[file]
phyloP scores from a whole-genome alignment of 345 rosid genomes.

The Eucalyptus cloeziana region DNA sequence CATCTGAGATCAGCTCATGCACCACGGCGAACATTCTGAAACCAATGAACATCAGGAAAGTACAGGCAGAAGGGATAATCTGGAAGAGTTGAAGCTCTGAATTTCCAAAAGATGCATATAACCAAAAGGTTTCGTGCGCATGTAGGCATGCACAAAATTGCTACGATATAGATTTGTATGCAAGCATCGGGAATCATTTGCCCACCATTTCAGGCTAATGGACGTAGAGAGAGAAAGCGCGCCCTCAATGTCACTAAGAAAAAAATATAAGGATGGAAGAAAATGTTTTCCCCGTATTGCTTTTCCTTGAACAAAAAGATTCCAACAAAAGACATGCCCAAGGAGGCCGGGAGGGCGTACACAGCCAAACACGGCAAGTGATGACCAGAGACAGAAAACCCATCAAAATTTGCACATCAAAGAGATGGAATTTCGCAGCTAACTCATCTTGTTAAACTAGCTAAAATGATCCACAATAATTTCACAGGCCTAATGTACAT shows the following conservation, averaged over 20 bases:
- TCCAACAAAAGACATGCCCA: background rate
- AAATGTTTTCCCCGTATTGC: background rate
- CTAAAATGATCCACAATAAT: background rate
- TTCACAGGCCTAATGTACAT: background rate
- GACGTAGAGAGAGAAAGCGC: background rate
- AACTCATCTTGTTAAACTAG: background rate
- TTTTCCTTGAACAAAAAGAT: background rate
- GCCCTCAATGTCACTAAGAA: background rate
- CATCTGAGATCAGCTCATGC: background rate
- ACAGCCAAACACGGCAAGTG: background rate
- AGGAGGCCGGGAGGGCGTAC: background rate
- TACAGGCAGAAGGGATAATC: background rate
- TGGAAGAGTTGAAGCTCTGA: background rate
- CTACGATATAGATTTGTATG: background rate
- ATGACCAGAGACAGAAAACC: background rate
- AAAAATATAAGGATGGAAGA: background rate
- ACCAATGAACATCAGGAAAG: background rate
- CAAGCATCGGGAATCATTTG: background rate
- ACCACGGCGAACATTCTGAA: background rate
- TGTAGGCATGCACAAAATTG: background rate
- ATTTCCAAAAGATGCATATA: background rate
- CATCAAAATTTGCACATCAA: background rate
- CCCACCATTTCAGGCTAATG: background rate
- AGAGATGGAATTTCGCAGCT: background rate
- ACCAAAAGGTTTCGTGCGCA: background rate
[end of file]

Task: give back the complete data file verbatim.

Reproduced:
phyloP scores from a whole-genome alignment of 345 rosid genomes.

The Eucalyptus cloeziana region DNA sequence CATCTGAGATCAGCTCATGCACCACGGCGAACATTCTGAAACCAATGAACATCAGGAAAGTACAGGCAGAAGGGATAATCTGGAAGAGTTGAAGCTCTGAATTTCCAAAAGATGCATATAACCAAAAGGTTTCGTGCGCATGTAGGCATGCACAAAATTGCTACGATATAGATTTGTATGCAAGCATCGGGAATCATTTGCCCACCATTTCAGGCTAATGGACGTAGAGAGAGAAAGCGCGCCCTCAATGTCACTAAGAAAAAAATATAAGGATGGAAGAAAATGTTTTCCCCGTATTGCTTTTCCTTGAACAAAAAGATTCCAACAAAAGACATGCCCAAGGAGGCCGGGAGGGCGTACACAGCCAAACACGGCAAGTGATGACCAGAGACAGAAAACCCATCAAAATTTGCACATCAAAGAGATGGAATTTCGCAGCTAACTCATCTTGTTAAACTAGCTAAAATGATCCACAATAATTTCACAGGCCTAATGTACAT shows the following conservation, averaged over 20 bases:
- TCCAACAAAAGACATGCCCA: background rate
- AAATGTTTTCCCCGTATTGC: background rate
- CTAAAATGATCCACAATAAT: background rate
- TTCACAGGCCTAATGTACAT: background rate
- GACGTAGAGAGAGAAAGCGC: background rate
- AACTCATCTTGTTAAACTAG: background rate
- TTTTCCTTGAACAAAAAGAT: background rate
- GCCCTCAATGTCACTAAGAA: background rate
- CATCTGAGATCAGCTCATGC: background rate
- ACAGCCAAACACGGCAAGTG: background rate
- AGGAGGCCGGGAGGGCGTAC: background rate
- TACAGGCAGAAGGGATAATC: background rate
- TGGAAGAGTTGAAGCTCTGA: background rate
- CTACGATATAGATTTGTATG: background rate
- ATGACCAGAGACAGAAAACC: background rate
- AAAAATATAAGGATGGAAGA: background rate
- ACCAATGAACATCAGGAAAG: background rate
- CAAGCATCGGGAATCATTTG: background rate
- ACCACGGCGAACATTCTGAA: background rate
- TGTAGGCATGCACAAAATTG: background rate
- ATTTCCAAAAGATGCATATA: background rate
- CATCAAAATTTGCACATCAA: background rate
- CCCACCATTTCAGGCTAATG: background rate
- AGAGATGGAATTTCGCAGCT: background rate
- ACCAAAAGGTTTCGTGCGCA: background rate